Drought-stress candidate genes in European beech
Updated: May 6, 2021
SCIENTIFIC REPORTS has just published an interesting article on candidate gene an
alysis in European beech.
Cuervo-Alarcon et al. (2021) A candidate gene association analysis identifies SNPs potentially involved in drought tolerance in European beech (Fagus sylvatica L.)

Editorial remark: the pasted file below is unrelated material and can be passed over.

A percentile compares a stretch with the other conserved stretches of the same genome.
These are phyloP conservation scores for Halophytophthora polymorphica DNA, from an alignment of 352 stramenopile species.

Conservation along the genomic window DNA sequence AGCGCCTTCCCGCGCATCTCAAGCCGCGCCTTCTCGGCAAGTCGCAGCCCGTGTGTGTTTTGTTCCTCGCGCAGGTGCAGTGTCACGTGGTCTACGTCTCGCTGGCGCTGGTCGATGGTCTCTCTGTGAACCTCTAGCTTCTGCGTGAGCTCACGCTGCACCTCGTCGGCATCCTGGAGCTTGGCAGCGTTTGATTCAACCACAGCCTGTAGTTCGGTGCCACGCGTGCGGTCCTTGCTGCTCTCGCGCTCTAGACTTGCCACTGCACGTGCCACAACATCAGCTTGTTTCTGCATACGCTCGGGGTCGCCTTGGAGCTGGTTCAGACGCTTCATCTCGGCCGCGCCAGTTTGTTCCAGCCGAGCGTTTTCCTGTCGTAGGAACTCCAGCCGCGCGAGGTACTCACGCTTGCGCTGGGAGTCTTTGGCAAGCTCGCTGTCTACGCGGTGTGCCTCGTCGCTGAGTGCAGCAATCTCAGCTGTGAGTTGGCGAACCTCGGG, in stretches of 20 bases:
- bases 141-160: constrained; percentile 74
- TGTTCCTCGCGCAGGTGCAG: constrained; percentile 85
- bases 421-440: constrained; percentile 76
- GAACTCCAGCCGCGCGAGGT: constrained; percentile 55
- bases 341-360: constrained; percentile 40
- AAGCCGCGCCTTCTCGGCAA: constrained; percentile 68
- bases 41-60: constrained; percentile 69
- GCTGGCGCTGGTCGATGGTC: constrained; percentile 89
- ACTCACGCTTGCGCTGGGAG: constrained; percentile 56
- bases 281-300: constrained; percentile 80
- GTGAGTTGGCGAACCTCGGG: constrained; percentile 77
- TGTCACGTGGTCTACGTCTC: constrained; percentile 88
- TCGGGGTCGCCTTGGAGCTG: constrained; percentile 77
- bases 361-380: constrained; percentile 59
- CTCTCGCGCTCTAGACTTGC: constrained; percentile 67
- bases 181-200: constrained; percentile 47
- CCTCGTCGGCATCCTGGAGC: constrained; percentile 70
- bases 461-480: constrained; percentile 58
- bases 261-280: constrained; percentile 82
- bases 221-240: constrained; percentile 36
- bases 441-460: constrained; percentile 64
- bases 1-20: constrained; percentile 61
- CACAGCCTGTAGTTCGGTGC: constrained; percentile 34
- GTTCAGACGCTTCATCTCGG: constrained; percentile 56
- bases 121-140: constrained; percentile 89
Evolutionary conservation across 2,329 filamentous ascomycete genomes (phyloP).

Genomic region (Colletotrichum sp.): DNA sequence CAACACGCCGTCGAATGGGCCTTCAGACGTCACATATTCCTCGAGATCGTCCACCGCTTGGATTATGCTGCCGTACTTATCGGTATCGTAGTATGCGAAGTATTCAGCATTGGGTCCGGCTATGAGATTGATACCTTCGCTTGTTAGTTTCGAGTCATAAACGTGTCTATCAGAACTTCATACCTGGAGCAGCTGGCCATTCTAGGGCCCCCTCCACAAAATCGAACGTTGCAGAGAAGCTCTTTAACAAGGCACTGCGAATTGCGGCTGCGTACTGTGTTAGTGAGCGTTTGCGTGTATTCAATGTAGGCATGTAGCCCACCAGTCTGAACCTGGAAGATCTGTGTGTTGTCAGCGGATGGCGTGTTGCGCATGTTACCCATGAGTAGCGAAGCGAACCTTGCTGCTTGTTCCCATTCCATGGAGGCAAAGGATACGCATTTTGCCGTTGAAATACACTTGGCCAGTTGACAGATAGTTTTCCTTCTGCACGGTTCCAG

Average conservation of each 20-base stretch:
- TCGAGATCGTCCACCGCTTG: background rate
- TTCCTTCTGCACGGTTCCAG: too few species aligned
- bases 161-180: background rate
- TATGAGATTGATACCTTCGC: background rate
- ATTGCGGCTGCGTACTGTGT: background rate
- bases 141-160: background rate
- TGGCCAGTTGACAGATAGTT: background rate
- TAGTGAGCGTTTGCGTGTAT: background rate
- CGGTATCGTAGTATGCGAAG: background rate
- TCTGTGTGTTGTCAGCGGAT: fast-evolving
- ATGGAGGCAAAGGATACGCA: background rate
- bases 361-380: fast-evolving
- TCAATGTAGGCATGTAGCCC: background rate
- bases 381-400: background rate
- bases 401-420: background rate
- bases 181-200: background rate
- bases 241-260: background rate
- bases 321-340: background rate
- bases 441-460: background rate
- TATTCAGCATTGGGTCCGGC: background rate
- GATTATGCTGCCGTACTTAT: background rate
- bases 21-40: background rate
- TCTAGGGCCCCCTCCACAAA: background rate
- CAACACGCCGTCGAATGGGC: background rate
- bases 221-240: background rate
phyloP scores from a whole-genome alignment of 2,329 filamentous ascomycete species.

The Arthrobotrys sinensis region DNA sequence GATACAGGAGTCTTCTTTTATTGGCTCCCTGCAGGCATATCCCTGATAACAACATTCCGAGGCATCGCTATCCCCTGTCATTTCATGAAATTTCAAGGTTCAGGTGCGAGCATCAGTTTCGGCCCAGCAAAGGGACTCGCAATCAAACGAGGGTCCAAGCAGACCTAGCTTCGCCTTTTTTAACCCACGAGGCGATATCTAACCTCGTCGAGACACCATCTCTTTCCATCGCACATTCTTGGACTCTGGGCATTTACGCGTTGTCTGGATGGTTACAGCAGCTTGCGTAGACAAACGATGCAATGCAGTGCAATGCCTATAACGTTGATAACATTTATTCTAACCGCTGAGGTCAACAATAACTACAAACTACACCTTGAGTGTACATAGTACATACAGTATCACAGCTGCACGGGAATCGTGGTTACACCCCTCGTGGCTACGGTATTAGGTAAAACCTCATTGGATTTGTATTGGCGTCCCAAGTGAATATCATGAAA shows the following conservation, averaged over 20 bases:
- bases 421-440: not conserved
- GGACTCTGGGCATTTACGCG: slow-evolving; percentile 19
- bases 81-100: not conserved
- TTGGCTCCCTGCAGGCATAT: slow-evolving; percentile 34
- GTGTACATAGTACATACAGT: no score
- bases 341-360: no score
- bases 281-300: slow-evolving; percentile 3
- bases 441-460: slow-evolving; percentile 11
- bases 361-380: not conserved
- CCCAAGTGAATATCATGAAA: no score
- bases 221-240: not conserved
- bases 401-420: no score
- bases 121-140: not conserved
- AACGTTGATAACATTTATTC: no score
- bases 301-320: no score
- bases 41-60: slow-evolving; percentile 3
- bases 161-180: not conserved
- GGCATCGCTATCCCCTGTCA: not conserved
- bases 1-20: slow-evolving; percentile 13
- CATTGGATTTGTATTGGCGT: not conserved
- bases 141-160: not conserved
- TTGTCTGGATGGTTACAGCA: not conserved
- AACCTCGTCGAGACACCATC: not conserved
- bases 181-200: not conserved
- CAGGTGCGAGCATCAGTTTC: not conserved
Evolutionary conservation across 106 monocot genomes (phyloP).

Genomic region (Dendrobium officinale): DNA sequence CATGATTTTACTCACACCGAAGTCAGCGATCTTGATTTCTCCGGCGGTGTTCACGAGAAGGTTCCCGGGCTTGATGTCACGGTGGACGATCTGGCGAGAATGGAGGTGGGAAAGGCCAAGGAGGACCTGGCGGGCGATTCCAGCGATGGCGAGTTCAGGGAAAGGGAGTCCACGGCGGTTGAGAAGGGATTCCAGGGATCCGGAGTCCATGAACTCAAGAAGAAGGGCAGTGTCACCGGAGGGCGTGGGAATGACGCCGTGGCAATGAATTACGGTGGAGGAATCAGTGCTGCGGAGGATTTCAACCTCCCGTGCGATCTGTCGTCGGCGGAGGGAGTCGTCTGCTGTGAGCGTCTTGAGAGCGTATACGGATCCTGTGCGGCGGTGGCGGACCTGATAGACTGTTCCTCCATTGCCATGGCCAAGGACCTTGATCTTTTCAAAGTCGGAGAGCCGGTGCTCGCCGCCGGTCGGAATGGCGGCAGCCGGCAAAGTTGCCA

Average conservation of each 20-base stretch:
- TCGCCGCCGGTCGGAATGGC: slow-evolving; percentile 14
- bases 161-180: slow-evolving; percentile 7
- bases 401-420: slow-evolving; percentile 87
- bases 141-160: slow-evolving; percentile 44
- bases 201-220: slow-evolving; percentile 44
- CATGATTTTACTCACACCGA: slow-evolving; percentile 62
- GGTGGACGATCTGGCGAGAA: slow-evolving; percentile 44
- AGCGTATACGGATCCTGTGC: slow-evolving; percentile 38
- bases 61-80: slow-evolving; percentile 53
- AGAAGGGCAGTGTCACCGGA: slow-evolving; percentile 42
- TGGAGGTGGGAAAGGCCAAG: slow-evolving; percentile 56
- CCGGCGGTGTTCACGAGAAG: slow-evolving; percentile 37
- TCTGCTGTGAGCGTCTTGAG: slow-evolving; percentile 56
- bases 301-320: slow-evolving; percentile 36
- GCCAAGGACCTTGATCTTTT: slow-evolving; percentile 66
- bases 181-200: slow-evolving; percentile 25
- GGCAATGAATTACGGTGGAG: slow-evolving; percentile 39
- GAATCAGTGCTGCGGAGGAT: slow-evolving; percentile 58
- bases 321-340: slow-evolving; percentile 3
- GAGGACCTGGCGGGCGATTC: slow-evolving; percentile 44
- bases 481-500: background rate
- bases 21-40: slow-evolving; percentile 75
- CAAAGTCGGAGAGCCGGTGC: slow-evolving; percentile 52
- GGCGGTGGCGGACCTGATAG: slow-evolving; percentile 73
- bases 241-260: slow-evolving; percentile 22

Studies of genetic variation underlying traits related to drought tolerance in forest trees are of great importance for understanding their adaptive potential under a climate change scenario. In this study, using a candidate gene approach, associations between SNPs and drought related traits were assessed in saplings of European beech (Fagus sylvatica L.) representing trees growing along steep precipitation gradients. The saplings were subjected to experimentally controlled drought treatments. Response of the saplings was assessed by the evaluation of stem diameter growth (SDG) and the chlorophyll fluorescence parameters FV/FM, PIabs, and PItot. The evaluation showed that saplings from xeric sites were less affected by the drought treatment. Five SNPs (7.14%) in three candidate genes were significantly associated with the evaluated traits; saplings with particular genotypes at these SNPs showed better performance under the drought treatment. The SNPs were located in the cytosolic class I small heat‑shock protein, CTR/DRE binding transcription factor, and isocitrate dehydrogenase genes and explained 5.8–13.4% of the phenotypic variance. These findings provide insight into the genetic basis of traits related to drought tolerance in European beech and could support the development of forest conservation management strategies under future climatic conditions.